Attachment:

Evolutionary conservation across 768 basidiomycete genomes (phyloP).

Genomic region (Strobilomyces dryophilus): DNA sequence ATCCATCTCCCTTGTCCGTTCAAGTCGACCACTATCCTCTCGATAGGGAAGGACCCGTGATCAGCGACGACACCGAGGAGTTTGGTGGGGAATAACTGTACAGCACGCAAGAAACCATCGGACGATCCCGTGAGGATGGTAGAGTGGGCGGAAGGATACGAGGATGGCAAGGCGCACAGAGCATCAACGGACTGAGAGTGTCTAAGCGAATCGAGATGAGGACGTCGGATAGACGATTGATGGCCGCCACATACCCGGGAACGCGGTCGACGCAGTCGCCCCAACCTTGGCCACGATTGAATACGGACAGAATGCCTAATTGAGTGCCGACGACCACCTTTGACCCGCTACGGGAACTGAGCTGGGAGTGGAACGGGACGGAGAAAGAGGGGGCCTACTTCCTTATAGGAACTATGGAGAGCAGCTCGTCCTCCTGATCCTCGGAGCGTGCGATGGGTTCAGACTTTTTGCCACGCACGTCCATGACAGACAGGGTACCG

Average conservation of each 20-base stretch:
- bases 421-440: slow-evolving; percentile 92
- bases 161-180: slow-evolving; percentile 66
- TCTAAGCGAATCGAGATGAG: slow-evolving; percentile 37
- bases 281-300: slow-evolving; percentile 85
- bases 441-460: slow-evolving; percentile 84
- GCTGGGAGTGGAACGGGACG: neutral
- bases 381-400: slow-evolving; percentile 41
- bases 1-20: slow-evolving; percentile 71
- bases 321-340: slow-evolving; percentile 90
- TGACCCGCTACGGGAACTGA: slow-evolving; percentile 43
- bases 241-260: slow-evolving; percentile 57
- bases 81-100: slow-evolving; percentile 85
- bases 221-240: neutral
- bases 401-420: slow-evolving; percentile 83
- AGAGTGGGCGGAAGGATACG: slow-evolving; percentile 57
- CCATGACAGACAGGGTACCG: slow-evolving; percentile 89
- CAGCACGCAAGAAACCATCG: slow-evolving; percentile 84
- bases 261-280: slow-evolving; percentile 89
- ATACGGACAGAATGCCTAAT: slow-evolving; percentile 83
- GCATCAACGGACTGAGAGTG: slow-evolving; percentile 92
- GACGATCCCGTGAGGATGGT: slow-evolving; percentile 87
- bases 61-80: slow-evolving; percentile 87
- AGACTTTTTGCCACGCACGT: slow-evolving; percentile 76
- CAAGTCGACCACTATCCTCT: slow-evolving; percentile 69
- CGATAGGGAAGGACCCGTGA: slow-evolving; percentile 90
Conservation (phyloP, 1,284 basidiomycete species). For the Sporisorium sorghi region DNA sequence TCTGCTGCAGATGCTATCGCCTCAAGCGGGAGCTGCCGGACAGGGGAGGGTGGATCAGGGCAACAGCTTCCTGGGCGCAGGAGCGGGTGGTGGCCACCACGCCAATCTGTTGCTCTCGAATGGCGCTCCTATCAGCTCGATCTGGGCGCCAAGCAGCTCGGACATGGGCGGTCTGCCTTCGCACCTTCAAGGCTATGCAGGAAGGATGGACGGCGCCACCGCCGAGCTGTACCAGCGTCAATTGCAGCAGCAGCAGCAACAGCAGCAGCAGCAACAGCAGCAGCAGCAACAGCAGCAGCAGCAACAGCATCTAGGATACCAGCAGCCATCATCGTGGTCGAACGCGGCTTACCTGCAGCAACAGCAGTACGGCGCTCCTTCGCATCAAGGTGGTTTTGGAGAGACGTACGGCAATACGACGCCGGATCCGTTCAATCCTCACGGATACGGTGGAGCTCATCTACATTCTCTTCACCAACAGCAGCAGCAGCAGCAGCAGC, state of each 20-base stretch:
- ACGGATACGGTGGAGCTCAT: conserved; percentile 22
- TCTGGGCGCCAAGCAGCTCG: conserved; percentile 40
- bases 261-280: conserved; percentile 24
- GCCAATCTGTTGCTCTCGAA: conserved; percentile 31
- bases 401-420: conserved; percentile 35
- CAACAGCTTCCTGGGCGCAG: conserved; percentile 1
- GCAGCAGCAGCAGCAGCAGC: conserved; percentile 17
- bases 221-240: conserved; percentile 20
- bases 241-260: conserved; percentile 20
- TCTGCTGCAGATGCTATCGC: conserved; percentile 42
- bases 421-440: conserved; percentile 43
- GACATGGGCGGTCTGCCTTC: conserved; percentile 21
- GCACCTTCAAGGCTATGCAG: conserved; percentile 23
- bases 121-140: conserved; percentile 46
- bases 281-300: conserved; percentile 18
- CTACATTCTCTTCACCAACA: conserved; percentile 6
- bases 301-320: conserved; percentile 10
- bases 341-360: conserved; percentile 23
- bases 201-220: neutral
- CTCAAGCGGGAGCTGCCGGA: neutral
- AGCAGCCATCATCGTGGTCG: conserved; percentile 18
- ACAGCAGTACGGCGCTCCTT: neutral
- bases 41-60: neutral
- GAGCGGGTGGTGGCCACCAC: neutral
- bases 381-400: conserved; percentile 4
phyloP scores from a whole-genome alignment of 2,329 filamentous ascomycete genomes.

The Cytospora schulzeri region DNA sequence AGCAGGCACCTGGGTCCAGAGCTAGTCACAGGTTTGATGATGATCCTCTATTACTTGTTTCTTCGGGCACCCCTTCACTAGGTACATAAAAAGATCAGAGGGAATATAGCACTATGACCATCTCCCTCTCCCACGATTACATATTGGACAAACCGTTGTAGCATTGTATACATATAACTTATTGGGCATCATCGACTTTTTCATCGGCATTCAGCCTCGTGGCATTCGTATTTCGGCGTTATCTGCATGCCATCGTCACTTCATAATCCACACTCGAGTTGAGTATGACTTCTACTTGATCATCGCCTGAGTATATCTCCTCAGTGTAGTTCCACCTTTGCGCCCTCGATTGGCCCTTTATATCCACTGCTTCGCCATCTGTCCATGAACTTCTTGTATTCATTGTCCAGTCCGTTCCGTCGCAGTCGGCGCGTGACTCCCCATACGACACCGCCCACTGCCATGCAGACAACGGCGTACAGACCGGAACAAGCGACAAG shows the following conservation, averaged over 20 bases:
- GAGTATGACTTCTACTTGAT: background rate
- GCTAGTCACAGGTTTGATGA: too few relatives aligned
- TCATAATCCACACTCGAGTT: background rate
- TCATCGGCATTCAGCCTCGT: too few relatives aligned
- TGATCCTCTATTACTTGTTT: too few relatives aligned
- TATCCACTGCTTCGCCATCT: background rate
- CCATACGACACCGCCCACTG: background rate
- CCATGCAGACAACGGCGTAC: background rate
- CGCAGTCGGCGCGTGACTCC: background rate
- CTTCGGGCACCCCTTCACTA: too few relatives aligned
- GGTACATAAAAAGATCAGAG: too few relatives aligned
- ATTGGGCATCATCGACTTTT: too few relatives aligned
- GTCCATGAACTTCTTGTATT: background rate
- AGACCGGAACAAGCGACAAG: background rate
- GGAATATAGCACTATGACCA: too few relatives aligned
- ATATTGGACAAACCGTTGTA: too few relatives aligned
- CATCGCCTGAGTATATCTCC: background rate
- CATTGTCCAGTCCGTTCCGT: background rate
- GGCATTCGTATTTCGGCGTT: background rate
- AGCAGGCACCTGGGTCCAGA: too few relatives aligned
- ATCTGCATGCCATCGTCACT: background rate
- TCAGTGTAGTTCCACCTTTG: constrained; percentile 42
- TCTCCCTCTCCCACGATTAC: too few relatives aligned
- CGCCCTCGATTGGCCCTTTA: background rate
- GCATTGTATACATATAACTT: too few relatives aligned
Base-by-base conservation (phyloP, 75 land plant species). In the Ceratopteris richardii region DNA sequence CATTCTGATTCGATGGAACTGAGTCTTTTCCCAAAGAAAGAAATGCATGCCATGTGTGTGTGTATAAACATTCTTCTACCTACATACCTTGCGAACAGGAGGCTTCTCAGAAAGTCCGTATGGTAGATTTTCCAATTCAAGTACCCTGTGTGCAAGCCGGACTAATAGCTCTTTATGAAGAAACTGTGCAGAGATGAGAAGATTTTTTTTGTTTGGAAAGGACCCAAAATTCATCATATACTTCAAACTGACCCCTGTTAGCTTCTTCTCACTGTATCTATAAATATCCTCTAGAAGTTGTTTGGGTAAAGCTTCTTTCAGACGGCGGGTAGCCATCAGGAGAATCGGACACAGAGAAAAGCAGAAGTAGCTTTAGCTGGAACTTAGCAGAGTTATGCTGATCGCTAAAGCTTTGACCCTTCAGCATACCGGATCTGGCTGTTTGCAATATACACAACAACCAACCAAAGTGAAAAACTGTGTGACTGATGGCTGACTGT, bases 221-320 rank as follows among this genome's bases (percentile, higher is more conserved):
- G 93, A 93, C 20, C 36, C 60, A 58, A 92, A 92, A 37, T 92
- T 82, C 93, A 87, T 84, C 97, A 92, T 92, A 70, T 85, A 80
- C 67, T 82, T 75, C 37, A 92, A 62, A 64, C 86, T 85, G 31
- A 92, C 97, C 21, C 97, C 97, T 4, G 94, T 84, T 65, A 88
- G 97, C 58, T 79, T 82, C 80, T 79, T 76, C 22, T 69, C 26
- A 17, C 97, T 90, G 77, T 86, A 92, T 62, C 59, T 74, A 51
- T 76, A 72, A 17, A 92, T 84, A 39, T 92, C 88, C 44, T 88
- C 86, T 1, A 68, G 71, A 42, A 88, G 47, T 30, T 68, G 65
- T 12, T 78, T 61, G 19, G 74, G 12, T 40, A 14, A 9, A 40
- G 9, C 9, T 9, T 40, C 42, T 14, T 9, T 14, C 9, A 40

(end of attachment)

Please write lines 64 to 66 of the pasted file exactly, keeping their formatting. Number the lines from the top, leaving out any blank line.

- CCATGCAGACAACGGCGTAC: background rate
- CGCAGTCGGCGCGTGACTCC: background rate
- CTTCGGGCACCCCTTCACTA: too few relatives aligned